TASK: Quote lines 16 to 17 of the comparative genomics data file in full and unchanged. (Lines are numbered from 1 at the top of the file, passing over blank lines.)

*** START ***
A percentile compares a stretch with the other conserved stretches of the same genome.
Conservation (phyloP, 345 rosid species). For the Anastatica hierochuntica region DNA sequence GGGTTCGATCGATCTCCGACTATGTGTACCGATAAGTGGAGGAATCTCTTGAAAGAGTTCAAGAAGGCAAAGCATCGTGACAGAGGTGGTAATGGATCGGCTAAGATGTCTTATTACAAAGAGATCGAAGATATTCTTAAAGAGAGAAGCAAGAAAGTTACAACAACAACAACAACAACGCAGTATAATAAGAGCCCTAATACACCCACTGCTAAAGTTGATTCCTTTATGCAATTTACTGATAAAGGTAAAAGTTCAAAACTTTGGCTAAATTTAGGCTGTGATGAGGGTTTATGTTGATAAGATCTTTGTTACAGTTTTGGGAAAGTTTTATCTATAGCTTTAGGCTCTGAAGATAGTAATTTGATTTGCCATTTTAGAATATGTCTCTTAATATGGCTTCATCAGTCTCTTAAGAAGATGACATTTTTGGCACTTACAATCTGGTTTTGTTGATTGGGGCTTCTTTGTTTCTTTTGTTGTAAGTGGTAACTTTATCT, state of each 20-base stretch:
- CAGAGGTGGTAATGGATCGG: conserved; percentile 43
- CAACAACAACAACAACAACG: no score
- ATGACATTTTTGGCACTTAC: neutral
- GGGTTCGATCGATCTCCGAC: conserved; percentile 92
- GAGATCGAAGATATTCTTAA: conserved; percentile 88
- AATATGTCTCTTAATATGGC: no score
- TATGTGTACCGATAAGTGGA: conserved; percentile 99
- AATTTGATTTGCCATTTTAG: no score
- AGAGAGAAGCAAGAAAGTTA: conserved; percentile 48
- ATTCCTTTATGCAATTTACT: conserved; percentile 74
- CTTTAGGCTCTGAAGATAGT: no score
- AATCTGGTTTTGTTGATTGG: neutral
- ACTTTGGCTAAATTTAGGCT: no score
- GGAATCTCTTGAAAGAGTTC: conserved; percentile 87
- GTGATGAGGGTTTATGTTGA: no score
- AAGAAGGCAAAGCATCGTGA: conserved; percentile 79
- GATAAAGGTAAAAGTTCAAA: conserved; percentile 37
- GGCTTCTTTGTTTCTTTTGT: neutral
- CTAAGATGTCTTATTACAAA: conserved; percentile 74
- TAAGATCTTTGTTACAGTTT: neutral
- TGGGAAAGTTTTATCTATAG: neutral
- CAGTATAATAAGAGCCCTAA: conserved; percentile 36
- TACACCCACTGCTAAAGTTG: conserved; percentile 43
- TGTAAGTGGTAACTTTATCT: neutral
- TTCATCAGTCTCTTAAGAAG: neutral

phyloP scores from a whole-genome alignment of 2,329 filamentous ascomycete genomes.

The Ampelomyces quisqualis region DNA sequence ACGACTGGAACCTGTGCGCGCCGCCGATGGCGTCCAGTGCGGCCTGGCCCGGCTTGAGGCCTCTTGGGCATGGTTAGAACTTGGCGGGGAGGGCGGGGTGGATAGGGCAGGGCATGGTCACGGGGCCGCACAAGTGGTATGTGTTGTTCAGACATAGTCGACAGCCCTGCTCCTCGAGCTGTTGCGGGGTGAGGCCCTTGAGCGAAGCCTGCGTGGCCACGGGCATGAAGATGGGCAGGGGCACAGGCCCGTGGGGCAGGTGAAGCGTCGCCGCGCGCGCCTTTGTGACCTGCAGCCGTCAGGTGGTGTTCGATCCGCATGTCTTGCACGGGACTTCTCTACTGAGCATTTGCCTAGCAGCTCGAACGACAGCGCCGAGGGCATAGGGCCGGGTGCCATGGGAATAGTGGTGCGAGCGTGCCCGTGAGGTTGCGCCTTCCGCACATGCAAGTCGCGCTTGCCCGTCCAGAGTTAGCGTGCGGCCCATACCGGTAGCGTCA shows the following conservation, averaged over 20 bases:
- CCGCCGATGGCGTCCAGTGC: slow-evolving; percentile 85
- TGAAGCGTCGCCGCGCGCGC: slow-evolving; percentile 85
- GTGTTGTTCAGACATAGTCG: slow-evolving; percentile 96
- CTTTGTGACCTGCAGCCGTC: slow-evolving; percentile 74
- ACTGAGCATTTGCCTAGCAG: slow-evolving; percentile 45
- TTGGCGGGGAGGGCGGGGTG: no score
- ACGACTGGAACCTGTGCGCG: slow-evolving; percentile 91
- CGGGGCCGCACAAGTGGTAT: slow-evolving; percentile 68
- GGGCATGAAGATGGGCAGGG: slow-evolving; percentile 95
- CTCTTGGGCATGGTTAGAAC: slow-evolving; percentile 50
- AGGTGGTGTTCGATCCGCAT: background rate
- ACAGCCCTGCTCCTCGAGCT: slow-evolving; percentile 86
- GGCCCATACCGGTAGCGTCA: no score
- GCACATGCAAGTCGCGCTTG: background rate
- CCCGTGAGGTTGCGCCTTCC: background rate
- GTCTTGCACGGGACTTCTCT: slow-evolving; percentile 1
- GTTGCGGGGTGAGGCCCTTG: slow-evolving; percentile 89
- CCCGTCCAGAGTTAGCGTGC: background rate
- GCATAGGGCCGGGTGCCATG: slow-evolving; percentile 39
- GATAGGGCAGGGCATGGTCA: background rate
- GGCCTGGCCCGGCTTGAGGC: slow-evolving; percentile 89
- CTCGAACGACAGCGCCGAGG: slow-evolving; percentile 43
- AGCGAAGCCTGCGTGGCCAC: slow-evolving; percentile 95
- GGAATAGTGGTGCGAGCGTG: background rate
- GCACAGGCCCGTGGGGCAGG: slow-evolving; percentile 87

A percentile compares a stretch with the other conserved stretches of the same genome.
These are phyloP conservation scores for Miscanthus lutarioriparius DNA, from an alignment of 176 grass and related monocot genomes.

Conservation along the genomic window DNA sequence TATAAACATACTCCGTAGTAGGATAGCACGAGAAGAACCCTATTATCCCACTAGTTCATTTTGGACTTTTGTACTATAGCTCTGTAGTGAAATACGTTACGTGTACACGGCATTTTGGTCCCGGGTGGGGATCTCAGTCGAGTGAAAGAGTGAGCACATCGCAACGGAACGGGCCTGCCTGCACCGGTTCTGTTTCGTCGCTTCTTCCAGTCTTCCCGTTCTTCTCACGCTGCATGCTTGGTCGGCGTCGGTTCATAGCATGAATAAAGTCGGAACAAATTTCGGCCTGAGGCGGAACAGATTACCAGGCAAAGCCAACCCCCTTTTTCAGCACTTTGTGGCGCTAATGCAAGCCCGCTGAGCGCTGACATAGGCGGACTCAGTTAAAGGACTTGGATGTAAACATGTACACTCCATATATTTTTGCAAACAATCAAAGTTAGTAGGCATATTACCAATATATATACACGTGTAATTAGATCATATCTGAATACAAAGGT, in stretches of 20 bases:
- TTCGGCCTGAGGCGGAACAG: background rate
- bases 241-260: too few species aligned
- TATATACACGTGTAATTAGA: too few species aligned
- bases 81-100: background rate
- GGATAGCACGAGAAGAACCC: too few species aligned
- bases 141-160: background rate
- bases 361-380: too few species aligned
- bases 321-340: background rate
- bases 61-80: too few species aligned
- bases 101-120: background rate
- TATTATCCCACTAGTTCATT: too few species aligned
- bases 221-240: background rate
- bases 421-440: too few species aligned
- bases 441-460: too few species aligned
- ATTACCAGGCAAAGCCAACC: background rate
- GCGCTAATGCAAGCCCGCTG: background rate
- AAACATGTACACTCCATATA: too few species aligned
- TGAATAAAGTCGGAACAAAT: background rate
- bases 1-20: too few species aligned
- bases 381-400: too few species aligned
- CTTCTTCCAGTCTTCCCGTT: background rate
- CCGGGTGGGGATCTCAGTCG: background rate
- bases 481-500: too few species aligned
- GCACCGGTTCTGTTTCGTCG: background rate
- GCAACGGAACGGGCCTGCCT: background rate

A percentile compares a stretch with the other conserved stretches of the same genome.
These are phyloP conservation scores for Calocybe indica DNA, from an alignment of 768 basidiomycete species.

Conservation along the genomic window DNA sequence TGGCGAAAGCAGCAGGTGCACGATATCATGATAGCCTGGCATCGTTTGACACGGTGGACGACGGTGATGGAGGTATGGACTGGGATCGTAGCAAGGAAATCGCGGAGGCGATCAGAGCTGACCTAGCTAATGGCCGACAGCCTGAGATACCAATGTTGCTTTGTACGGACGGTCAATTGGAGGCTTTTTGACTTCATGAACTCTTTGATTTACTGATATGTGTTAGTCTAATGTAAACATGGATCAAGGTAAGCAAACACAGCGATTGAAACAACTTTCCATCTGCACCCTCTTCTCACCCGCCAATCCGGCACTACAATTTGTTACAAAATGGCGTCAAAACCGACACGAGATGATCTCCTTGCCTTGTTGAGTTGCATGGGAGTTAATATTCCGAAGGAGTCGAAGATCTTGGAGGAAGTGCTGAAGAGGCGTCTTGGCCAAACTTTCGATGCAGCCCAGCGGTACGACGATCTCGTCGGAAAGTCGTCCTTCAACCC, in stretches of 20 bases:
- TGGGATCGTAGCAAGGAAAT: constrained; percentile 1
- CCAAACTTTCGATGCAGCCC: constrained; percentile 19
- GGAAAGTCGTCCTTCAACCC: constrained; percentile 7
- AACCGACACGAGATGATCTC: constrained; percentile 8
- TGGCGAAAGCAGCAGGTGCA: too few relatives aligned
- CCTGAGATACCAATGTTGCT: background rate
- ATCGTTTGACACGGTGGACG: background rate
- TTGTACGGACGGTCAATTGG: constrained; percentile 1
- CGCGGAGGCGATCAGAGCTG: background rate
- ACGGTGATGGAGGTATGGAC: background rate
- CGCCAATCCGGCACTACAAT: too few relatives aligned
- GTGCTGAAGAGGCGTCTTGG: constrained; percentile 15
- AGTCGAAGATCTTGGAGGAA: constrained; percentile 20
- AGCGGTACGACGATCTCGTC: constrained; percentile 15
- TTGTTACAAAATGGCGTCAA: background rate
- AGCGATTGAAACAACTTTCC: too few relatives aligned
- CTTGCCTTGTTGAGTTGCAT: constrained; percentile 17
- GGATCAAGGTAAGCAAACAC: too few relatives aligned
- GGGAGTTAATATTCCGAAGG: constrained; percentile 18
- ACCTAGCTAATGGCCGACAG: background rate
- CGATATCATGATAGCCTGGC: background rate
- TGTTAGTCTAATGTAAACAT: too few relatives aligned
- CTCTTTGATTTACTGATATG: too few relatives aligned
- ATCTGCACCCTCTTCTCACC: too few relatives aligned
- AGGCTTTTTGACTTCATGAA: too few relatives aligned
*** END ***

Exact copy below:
- GGAATCTCTTGAAAGAGTTC: conserved; percentile 87
- GTGATGAGGGTTTATGTTGA: no score